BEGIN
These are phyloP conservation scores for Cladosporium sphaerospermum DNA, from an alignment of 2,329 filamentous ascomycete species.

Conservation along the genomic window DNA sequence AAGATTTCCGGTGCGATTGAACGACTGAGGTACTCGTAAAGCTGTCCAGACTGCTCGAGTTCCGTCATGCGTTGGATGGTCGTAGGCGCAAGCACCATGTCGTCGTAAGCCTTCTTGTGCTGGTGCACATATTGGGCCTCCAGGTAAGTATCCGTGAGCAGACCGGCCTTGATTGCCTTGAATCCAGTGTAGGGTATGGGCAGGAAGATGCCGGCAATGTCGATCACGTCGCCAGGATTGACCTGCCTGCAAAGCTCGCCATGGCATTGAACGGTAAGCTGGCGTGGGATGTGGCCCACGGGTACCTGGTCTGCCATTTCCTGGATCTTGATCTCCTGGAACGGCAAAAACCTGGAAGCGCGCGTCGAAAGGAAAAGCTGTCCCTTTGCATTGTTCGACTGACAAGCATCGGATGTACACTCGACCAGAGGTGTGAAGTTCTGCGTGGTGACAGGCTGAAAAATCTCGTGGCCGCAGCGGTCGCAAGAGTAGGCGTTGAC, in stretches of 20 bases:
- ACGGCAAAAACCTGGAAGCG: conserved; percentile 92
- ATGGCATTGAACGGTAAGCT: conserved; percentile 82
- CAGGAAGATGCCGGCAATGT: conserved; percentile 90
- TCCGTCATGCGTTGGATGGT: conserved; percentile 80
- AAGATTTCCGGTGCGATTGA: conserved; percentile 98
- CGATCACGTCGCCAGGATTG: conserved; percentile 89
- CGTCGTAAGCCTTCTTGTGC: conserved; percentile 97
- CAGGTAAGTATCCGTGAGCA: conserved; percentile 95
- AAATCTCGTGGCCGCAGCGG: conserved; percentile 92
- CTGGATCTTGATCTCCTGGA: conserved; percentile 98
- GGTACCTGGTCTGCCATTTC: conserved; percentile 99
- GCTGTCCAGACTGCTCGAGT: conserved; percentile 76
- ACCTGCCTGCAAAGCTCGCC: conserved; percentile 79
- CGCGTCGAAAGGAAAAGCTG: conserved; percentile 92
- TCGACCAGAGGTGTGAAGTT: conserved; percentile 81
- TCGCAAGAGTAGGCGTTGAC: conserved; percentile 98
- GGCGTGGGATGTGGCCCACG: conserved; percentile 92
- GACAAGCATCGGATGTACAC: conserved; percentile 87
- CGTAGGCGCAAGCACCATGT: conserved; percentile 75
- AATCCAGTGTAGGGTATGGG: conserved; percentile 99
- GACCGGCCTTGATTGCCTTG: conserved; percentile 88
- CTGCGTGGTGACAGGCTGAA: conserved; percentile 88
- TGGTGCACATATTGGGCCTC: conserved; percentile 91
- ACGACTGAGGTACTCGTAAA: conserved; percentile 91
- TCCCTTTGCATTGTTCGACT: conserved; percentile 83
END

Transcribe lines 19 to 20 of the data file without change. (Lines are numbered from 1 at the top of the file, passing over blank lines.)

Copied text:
- GGCGTGGGATGTGGCCCACG: conserved; percentile 92
- GACAAGCATCGGATGTACAC: conserved; percentile 87